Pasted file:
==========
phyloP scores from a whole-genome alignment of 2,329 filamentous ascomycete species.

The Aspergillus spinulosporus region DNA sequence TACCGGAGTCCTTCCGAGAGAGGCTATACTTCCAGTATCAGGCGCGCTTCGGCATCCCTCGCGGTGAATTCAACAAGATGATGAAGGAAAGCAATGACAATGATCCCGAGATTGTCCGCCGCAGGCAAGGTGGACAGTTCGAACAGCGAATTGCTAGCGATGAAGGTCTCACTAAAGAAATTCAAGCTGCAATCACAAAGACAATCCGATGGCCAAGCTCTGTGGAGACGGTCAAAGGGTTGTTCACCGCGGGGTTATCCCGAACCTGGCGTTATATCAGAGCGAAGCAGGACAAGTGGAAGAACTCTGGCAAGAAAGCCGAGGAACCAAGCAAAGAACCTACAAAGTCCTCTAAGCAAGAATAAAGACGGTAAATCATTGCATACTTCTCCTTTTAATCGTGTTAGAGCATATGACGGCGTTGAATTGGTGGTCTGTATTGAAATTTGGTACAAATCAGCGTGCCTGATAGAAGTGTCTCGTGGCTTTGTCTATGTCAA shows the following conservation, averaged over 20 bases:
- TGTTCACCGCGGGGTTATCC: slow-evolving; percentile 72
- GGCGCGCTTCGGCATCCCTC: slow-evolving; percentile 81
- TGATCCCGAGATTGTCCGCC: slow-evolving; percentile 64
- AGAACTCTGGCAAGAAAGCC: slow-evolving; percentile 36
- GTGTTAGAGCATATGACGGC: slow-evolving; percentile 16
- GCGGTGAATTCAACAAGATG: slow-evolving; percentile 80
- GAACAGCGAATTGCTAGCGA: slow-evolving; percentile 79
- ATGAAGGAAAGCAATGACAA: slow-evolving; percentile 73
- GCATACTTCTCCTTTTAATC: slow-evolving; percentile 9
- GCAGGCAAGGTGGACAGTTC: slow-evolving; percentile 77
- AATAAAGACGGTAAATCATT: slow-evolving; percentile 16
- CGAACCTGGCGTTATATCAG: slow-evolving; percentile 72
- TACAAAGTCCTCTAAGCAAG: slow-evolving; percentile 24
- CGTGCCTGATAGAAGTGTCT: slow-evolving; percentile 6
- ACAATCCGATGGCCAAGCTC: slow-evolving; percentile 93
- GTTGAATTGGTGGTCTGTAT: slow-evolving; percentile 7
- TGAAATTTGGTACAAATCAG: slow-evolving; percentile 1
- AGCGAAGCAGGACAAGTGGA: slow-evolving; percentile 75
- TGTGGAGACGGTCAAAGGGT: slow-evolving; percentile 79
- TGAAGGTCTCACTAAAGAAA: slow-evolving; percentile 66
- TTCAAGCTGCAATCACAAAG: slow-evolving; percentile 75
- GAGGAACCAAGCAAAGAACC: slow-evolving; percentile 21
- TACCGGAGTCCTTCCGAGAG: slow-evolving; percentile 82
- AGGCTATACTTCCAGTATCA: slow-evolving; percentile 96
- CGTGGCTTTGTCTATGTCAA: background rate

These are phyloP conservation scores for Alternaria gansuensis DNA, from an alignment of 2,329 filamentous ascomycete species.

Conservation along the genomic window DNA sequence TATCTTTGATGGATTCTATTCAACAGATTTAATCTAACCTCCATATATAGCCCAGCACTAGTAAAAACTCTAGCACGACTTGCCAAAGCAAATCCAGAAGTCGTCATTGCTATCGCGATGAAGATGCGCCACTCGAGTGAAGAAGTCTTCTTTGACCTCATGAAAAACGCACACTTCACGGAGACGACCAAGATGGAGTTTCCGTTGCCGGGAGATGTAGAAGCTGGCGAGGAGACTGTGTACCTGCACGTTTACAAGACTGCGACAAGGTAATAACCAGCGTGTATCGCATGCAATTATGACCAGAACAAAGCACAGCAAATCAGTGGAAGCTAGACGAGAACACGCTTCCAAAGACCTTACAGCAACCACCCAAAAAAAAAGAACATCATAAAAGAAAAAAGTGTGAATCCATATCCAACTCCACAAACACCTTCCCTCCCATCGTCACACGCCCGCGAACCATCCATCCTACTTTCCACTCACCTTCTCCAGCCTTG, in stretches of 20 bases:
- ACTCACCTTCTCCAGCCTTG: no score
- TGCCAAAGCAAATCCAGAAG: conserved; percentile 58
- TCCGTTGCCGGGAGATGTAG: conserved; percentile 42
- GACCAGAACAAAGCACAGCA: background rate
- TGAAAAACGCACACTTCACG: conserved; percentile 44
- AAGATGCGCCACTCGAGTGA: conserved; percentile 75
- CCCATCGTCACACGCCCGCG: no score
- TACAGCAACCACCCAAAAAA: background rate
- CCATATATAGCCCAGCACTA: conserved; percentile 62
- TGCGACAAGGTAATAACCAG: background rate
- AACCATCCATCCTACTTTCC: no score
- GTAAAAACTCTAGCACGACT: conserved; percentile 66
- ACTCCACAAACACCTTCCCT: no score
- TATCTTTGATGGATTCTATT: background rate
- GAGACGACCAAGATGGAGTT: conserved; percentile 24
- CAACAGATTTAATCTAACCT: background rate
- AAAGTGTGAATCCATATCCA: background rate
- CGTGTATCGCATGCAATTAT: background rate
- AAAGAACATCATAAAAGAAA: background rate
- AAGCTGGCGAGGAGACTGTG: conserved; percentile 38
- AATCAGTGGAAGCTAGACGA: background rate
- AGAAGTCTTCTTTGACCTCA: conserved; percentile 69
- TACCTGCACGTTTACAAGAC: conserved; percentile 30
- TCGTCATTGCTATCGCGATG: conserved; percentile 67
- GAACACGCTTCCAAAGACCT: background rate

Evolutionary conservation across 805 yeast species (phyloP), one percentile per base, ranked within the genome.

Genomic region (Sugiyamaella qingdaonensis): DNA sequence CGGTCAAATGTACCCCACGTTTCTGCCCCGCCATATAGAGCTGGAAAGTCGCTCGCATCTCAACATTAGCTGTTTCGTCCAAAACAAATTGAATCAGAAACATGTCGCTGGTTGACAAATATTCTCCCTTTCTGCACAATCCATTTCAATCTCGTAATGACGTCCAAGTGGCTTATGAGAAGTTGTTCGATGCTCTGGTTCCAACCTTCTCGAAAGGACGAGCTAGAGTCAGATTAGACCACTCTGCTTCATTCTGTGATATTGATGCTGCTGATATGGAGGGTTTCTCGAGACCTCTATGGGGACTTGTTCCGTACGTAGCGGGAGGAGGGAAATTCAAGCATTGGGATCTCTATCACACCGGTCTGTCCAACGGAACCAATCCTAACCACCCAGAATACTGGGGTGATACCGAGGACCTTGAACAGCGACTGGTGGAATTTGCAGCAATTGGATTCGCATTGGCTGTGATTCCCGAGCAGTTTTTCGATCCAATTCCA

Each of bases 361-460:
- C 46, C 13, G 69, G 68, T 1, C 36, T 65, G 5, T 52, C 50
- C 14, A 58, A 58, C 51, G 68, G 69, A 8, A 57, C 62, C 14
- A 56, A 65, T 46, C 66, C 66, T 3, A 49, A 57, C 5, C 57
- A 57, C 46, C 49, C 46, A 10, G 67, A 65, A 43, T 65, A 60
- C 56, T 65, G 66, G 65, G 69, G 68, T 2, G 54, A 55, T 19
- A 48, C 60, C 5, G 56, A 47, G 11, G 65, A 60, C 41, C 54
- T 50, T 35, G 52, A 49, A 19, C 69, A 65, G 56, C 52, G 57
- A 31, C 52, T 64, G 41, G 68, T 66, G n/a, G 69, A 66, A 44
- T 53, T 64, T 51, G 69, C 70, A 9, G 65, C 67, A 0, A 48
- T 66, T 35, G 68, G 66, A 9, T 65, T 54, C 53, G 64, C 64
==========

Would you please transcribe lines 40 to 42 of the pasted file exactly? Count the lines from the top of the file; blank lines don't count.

- AACCATCCATCCTACTTTCC: no score
- GTAAAAACTCTAGCACGACT: conserved; percentile 66
- ACTCCACAAACACCTTCCCT: no score